1882 flouring mill
The four-story building, 36 by 48 feet with an attached 22 by 28 foot boiler and engine house.
Mill business card from the 1890 City Hall time capsule.
Backstory and Context
The Cheney flouring mill was under construction through the summer of 1881. The Northwest Tribune newspaper optimistically predicted it would be completed by the time the year's crop was harvested.
The mill was a four-story building, 36 by 48 feet with an attached 22 by 28 foot boiler and engine house. The grinding wheel was run by steam power using wood to run the boiler.Construction and gearing up took a bit longer than the newspaper predicted, but by February 1882 the Cheney Flouring Mill was in operation. The newspaper pronounced its flour “A1 quality. It is believed Cheney, Washington Territory brand of flour will soon have widespread reputation for its excellency." Owners of the mill, which was officially named Cheney Roller Mills; Cumin Bros & Company were James F. Cumin, George F. Cumin, Dr. Francis A. Pomeroy, and D.H. Fisk.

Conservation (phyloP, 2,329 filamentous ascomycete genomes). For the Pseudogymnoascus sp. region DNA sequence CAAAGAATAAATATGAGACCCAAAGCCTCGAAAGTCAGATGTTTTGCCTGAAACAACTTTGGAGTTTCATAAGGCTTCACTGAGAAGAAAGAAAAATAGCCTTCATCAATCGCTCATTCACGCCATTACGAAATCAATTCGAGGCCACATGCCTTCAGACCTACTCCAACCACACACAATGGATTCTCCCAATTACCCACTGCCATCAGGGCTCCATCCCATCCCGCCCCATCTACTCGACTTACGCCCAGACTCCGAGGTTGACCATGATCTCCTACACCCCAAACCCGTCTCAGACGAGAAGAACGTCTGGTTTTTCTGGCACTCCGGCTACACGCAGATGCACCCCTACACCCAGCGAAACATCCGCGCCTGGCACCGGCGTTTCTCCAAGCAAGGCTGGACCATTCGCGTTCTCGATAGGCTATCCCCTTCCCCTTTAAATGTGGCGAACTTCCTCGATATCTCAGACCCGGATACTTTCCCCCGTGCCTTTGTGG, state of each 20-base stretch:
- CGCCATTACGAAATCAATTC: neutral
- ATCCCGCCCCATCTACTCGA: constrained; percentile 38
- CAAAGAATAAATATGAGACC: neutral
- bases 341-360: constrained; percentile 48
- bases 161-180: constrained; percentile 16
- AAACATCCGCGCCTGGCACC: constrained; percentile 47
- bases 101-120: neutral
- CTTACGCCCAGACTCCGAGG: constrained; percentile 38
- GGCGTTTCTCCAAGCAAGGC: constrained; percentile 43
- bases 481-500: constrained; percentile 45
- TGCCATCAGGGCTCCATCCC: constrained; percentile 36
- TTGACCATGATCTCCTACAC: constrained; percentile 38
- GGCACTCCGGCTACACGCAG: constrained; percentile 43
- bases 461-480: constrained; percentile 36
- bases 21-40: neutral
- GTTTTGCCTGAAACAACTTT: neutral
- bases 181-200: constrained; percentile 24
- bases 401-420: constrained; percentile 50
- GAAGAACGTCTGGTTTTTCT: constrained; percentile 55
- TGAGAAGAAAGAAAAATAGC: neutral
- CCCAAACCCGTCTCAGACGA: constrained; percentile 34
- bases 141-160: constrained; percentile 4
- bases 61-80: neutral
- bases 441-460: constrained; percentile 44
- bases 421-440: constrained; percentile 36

In 1884, G.E. Cole took over as proprietor, but the following year, the paper reported that “George E. Cole has given up the Cheney Flouring Mills. It is rumored that the business will soon change hands.”
Back in the hands of the Cumin brothers, the mill was running at full speed and was crowded with orders by 1887 producing Silver Leaf flour. “Cheney Roller Mills. Cummin Bros. & Co. Prop. Flour, bran, shorts, graham, etc. Our Silver Leaf flour, the pride of WA” was an advertisement in 1890. In 1894 the mill was producing up to 80 barrels of flour a day.
In 1900, the Cumin brothers moved their operation to Paha, leaving Cheney without a flour mill, though there were flour mills at Marshall, Plaza, and Chapman Lake. On April 7, 1905, fire destroyed the old mill and warehouse owned by Dr. Francis A. Pomeroy. The mill was between the Northern Pacific Railroad depot and the saloons and Creamery on the Cheney Spangle Road.